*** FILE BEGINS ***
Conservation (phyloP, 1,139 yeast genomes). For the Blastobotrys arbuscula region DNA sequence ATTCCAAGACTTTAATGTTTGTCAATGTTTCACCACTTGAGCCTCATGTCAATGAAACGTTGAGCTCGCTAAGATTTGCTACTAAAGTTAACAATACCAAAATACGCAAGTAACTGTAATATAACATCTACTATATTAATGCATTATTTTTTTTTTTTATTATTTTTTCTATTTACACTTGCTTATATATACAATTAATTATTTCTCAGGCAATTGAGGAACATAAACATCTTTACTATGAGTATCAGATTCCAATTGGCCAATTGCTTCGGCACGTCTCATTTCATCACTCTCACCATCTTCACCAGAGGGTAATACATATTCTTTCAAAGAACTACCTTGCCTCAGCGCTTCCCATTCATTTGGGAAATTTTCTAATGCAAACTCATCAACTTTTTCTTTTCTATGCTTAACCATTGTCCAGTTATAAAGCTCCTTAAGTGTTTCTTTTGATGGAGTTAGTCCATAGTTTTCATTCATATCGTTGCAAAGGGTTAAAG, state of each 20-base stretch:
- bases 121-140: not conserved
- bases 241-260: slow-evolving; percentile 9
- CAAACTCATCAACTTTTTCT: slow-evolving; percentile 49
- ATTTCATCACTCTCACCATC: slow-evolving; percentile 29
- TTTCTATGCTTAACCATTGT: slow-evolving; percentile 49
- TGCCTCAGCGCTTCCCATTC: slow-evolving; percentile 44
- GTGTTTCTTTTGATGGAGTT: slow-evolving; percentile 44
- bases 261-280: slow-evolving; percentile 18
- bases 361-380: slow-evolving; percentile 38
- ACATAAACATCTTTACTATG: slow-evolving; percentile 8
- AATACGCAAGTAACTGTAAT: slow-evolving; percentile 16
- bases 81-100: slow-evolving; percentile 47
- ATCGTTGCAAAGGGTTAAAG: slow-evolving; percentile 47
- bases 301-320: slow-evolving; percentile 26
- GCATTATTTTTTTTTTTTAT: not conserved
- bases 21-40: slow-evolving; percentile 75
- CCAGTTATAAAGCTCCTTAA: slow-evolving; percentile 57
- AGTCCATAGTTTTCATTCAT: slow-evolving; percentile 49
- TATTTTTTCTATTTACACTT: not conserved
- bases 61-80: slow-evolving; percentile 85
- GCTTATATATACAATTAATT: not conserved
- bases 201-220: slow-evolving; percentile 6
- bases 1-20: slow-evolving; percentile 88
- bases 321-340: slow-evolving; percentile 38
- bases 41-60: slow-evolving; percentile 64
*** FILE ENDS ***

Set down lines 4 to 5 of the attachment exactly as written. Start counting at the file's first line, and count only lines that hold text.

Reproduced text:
- CAAACTCATCAACTTTTTCT: slow-evolving; percentile 49
- ATTTCATCACTCTCACCATC: slow-evolving; percentile 29